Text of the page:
Certain women face special challenges in deciding to share their husbands' ministry. In some cases, their husbands may have chosen to follow the call to the priesthood later in life. Such women face major emotional changes in their established married and family lives. Changes in their careers will affect them financially. In other cases, women who have converted to the Orthodox faith may be particularly anxious about becoming priests' wives because they do not know what to expect in a parish. Some women fear that they will be faced with language challenges in bilingual parishes.
In facing these special challenges, a spiritual father can guide them and help them understand God's will. The couple needs to pray together to make the correct decision regarding the husband's ordination to the priesthood. After making their decision, they need to pray to God to give them strength to carry out this ministry effectively. The ministry is not a job that can be changed. Once a man is ordained, he is always a priest.
The Priest's Wife's Level of Commitment to Her Husband's Ministry
Today's priest's wife has many options with respect to how much time and energy to commit to her husband's ministry. She can be a full-time mother or homemaker. She can work full-time or part-time outside the home. She can be a volunteer member of various church committees and projects. If she is qualified, she can become professionally involved in the parish ministry. Or she can combine any of the above.
Her first priority is to her husband and children. Many mothers desire to stay home with young children, if the family can afford it financially. They give their children a sense of security. They have more time to spend with their children, teach them, answer their questions, and most importantly pray with them.
Holding a full-time position outside the home can be rewarding. Besides bringing extra income, it can be a place for a priest's wife to do something that she enjoys. When she works outside the home, there is obviously less time for her family and the parish family. It also affects her husband's schedule and the amount of time he can spend in the parish because he must budget his time to share more family responsibilities. If people know that the priest's wife works outside the home, they may have fewer expectations about her level of commitment to parish ministry. It is preferable, however, to keep a balance, support her husband, and keep her presence within the parish.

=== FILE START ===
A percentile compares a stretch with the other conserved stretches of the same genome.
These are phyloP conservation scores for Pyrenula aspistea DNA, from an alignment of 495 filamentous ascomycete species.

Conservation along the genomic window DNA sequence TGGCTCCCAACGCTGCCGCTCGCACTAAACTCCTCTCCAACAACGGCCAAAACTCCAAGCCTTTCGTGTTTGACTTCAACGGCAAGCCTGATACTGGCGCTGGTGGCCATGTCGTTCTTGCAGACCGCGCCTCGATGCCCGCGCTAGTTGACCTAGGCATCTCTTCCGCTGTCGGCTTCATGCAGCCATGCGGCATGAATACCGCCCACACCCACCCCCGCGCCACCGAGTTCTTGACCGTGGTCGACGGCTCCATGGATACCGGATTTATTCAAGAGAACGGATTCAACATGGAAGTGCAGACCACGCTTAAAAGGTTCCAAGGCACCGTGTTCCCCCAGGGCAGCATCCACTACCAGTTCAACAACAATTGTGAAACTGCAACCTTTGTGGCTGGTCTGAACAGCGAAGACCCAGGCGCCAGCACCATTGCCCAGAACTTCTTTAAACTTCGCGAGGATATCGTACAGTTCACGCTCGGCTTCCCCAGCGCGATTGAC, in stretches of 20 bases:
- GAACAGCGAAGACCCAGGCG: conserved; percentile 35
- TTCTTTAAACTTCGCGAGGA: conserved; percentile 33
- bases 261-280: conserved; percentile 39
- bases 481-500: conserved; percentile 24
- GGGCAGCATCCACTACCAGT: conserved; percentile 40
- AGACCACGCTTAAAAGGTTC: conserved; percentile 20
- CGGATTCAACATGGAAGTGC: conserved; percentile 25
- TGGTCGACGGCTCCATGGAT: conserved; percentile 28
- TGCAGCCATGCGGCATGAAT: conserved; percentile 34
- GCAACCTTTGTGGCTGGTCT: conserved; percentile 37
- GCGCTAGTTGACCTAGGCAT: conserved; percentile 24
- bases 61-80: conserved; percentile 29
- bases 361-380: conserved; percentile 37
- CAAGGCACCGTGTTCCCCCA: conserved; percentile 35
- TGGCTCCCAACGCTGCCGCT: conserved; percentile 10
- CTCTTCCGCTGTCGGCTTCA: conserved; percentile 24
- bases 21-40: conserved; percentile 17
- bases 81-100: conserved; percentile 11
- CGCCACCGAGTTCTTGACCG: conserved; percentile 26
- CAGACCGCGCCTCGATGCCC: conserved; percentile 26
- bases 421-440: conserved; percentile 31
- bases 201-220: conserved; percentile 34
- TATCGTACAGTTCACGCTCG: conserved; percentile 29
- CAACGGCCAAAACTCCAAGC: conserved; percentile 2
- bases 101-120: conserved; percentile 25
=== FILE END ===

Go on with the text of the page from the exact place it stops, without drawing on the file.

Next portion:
The priest's wife can evaluate her own talents, skills, and interests, and proceed accordingly. She can do what makes her happy and what works best for both her and her husband. No matter how she chooses to share her husband's ministry, however, it is important that she be happy with her decision and live with it.
Titles for Priests' Wives
Priests' wives are known by different titles in various Orthodox traditions and jurisdictions. Although the titles are different, they all acknowledge the special place of the priest's wife in the parish.
In the Greek Orthodox Church, the title of the priest's wife is presbytera (also spelled as presvytera in modern transliteration). According to His All
Holiness Ecumenical Patriarch Bartholomew of Constantinople, "in our ecclesiastical tradition, [the priest's wife] is addressed as presbytera, the other half of the presbyteros (priest)."
The title of presbytera is found among ancient Christian writings, and had several different usages. One usage applied to a deaconess who assisted a priest in different tasks. In the early Church, a deaconess was an older Christian woman, usually widowed, who offered her service or diakonia (hence the more common title, "deaconess") to the Church. Her limited duties included keeping order in the church and helping adult women dress after emerging from the water during the Sacrament of Holy Baptism. She also visited sick women, as well as Christian women who were household members of pagan homes.
Nevertheless, the most common usage of this title was for the wife of the priest. In the Greek Orthodox Church, this is the current usage of the title of presbytera. In colloquial Greek, however, the priest's wife is referred to as papadia, which comes from papas, another word for priest.
In the Antiochian Orthodox Church, the priest's wife is called khouria. In the Albanian Orthodox Church, she is called priftereshia. In the Romanian Orthodox Church, she is called preoteasa.
In the Russian Orthodox Church, the priest's wife is called matushka, which means "little mother." How touching and appropriate this title is for the priest's wife who loves and cares for all of the people in her husband's parish!
Some priests' wives do not wish to be called by their title. They insist on being called by their given baptismal name. Perhaps they wish to be treated like any other woman in the parish. Her wishes ought to be respected, but many people ignore them. No matter how hard the priest's wife might try to tell people to call her by her first name; she is still the wife of the priest in their eyes.
For a newly ordained priest's wife, taking on her new title is symbolic of taking on her new life. From then on, few will call her by her baptismal name. It is funny to be in a gathering of priests' wives when someone calls out the title of the priest's wife, such as presbytera in Greek. All of the priests'wives will turn around, thinking the person is addressing her. This is how deeply this title is carved in the heart of every priest's wife.